• mollusks (approximately 2,000 lots identified by Richard Dell, Dominion Museum, New Zealand) for permanent deposition at NMNH.

Figure 2. GIS map of the USAP marine collection sites, including and below 50°S.

Polar material of various taxa, such as octocorals (identified by Ted Bayer, NMNH), and polychaetes also are being curated and retrospectively cataloged into the main NMNH collections computer database. Additional projects include the development of a database of all types of polar invertebrates archived at NMNH and various Geographic Information System (GIS) maps from the database of USAP program stations (figure 2).

A World Wide Web page with links to a searchable polar station data file, images, and other related data, scheduled to be loaded on the Smithsonian Institutions's gopher server, is currently under construction. The address is

Other services provided by the staff include lending polar specimens for study by qualified researchers, providing access to polar station data, and preparing of custom GIS maps showing the ecological distribution of polar taxa.

Borrowing unstudied polar specimens

The NMNH has extensive archived unidentified holdings of plankton and a variety of invertebrate groups (figure 3). At present, the most numerous unstudied holdings include the amphipods, polychaetes, and bivalves. Upon request, the NMNH polar specimen holdings may be lent to qualified researchers in the United States and abroad. Loans are not made to graduate students, but permanent university faculty may borrow specimens for graduate student use. Written or e-mail requests for loans should be directed to either the Chairman of the Department of Invertebrate Zoology or the USAP program manager. To protect the integrity of the specimens, loans are typically made with the following conditions:

  • The loan is granted to the researcher's institution and not directly to the researcher.
  • The initial loan period may not exceed 6 months for type specimens and 12 months for nontypes. On written request, most loans may be renewed for an additional 6- or 12-month period.
  • Permission to dissect; to make scanning electron microscope, transmission electron microscope, or histological preparations; or to make any other physical alteration of the specimens must be requested in writing before such specimen manipulations are allowed. All preparations made must be returned to NMNH when the loan is returned.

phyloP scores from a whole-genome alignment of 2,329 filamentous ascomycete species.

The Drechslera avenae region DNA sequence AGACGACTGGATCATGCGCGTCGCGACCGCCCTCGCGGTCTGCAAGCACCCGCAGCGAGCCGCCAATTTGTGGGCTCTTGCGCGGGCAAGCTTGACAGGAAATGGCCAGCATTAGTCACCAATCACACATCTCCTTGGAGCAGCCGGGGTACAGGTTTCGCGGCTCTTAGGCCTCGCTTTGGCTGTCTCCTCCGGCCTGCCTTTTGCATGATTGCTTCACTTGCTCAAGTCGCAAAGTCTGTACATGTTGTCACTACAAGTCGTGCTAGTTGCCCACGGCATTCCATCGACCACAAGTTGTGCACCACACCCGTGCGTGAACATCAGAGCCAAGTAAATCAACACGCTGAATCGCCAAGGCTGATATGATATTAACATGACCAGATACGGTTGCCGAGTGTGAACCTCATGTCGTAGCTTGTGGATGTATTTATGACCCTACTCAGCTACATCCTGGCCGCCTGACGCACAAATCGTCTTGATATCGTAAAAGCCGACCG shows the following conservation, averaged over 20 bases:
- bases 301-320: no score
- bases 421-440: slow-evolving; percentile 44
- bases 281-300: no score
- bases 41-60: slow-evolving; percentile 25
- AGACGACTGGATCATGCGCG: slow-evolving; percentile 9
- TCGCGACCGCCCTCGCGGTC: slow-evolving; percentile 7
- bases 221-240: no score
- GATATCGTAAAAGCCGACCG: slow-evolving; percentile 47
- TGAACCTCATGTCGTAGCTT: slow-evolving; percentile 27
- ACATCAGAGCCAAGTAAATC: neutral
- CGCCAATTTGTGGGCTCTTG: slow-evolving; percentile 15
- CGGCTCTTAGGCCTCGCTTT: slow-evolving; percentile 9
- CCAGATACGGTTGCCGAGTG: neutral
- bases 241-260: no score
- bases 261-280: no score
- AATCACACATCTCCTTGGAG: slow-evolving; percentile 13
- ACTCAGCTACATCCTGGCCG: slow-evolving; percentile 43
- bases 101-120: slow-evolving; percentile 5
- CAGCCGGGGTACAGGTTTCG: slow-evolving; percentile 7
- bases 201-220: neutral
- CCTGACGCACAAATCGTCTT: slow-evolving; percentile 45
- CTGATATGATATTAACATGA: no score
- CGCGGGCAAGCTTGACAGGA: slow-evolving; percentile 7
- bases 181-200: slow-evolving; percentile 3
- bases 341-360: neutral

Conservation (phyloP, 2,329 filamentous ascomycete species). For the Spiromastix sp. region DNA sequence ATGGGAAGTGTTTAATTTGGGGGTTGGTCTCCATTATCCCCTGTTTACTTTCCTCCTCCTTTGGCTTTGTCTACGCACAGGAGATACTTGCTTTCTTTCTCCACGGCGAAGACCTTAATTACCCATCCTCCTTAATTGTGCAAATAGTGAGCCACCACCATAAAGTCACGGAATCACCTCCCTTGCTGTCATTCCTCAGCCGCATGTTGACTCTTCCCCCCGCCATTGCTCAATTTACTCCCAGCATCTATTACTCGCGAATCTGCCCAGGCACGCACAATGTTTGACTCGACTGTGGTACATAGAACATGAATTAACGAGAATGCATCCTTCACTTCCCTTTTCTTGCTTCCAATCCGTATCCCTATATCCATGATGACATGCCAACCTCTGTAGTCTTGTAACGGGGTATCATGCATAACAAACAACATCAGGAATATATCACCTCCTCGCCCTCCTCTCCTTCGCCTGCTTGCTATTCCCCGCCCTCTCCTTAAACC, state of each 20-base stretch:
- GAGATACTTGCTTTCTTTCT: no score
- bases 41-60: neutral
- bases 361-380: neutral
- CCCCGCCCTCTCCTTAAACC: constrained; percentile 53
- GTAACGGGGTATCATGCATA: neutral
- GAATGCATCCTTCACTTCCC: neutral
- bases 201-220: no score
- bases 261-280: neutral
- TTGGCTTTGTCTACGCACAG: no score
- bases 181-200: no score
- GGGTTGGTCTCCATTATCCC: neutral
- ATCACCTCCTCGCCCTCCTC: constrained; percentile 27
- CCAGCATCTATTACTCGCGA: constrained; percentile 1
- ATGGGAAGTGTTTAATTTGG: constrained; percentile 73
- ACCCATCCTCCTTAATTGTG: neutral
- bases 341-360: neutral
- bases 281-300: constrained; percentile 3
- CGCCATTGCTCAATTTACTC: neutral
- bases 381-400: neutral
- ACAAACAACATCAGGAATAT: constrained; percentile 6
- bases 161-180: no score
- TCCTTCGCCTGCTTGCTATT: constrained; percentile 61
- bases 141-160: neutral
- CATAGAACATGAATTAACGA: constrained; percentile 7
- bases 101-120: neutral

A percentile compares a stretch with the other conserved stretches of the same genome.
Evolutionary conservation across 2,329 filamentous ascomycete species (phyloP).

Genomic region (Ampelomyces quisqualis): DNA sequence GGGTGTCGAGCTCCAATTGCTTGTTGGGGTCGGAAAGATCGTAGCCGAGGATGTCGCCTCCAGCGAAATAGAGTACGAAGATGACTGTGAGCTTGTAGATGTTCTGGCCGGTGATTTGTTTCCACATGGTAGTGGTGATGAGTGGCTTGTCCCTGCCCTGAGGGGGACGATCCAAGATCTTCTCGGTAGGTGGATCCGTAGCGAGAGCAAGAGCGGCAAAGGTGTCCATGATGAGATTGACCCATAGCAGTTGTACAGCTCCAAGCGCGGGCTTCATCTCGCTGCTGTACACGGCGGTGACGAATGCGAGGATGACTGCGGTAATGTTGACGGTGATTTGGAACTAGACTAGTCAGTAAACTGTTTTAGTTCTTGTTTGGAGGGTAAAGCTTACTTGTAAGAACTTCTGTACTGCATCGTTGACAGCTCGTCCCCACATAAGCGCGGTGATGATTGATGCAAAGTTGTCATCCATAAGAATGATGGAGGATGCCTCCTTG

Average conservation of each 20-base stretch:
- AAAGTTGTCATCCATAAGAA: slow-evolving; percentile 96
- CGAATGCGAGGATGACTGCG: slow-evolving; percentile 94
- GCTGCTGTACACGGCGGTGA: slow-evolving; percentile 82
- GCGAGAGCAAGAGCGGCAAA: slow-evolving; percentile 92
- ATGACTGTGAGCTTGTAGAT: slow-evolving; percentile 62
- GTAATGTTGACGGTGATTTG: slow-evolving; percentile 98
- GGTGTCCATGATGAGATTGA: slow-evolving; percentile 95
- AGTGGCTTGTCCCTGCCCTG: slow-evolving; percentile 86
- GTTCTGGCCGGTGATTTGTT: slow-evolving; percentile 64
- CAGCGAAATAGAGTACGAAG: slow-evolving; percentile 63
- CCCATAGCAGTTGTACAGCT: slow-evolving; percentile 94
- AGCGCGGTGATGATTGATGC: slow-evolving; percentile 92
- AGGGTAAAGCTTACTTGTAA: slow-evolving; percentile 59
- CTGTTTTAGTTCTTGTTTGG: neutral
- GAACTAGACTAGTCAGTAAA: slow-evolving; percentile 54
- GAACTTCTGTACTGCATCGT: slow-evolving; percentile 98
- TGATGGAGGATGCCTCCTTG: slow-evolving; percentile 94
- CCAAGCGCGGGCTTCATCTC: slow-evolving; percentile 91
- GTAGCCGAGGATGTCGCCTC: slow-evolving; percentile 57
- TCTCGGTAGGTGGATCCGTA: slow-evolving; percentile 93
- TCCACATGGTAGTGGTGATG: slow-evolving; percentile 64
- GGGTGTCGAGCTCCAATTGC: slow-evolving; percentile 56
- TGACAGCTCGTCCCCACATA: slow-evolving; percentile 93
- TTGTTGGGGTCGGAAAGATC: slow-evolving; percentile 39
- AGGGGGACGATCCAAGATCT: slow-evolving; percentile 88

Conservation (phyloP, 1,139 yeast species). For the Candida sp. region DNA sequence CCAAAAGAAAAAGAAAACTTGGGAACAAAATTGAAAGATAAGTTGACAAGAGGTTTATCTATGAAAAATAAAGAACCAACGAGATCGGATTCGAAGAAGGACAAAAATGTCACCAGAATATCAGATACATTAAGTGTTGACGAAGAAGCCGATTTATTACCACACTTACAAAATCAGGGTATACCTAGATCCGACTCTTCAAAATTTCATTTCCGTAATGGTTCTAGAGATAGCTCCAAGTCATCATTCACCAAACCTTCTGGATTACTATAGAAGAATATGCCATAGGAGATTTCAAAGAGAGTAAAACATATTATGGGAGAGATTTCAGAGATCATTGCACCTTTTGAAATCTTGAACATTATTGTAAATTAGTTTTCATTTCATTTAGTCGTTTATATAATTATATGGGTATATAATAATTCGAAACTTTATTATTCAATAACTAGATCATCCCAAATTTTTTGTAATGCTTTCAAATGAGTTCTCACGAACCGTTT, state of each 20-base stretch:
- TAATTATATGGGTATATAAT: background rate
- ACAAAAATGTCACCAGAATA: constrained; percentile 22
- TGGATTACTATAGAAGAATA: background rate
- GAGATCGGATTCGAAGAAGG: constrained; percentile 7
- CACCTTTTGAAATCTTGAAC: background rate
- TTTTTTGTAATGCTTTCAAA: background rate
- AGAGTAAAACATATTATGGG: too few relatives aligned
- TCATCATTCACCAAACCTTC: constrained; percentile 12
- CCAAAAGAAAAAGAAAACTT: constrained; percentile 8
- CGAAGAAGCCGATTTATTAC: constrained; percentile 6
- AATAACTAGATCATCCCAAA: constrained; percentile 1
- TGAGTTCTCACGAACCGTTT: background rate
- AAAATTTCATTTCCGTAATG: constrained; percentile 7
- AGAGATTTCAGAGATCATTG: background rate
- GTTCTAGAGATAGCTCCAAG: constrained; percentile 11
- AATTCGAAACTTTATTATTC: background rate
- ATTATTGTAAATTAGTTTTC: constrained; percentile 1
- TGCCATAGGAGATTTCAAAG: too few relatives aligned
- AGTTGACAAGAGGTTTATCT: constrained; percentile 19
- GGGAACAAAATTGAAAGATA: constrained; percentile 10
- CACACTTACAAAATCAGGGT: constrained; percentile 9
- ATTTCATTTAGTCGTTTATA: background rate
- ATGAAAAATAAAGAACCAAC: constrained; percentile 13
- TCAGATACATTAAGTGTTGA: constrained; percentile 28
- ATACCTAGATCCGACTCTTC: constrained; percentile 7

• The NMNH reserves the right to grant or deny any loan requests.

Figure 3. Partial specimen holdings of uncataloged and unidentified
polar invertebrates.

Past, present, and future

As research support needs have changed in recent years, the USAP program at the NMNH has evolved from a predominantly sorting and processing activity to a program charged with managing the massive collection of polar invertebrates and their associated data. The ultimate goal is to make the specimens and related data more accessible to polar scientists worldwide. In 1997, we expect to initiate an awards program that will help fund systematic research projects based on our polar collections.

The NMNH will continue to function as a national archiving and distribution center for polar natural history specimens and associated data. The NMNH looks forward to another 30 years of cooperative polar research with NSF.

The authors gratefully acknowledge Valorie Barnes, Cheryl Bright, David Clayton, and Angie Cotton for their technical support and assistance; Dan Cole for assistance in the preparation of GIS maps; and Don Gourley and NMNH Collections Program for the World Wide Web assistance. This program is funded by National Science Foundation cooperative agreement OPP 95-09761.


Anonymous. 1969. The Smithsonian Oceanographic Sorting Center. The Science Teacher, 36(3), 29­31.

Fehlmann, H.A. 1966. Recording of data for specimens collected under the U.S. Antarctic Research Program. Antarctic Journal of the U.S., 1(5), 225.

Landrum, B.J. 1972. Antarctic information services at the Smithsonian Oceanographic Sorting Center. Antarctic Journal of the U.S., 7(5), 212­213.

Landrum, B.J. 1975. Technical support for systematic biology. Antarctic Journal of the U.S., 10(1), 313­315.

Landrum, B.J. 1980. Support of biological studies. Antarctic Journal of the U.S., 15(5), 226.

Landrum, B.J. 1981. Antarctic biological collections. Antarctic Journal of the U.S., 16(5), 231.

Landrum, B.J., and K.G. Sandved. 1969. An operational data processing system for natural history specimens. Antarctic Journal of the U.S., 4(6), 278­284.

Simmons, K.L., and B.J. Landrum. 1973. Sea floor photographs. Antarctic Journal of the U.S., 8(3), 128­133.

Wallen, I.E., H.A. Fehlmann, and C. Stoertz. 1968. The Smithsonian Oceanographic Sorting Center. Journal of the Washington Academy of Sciences, 58, 191­200.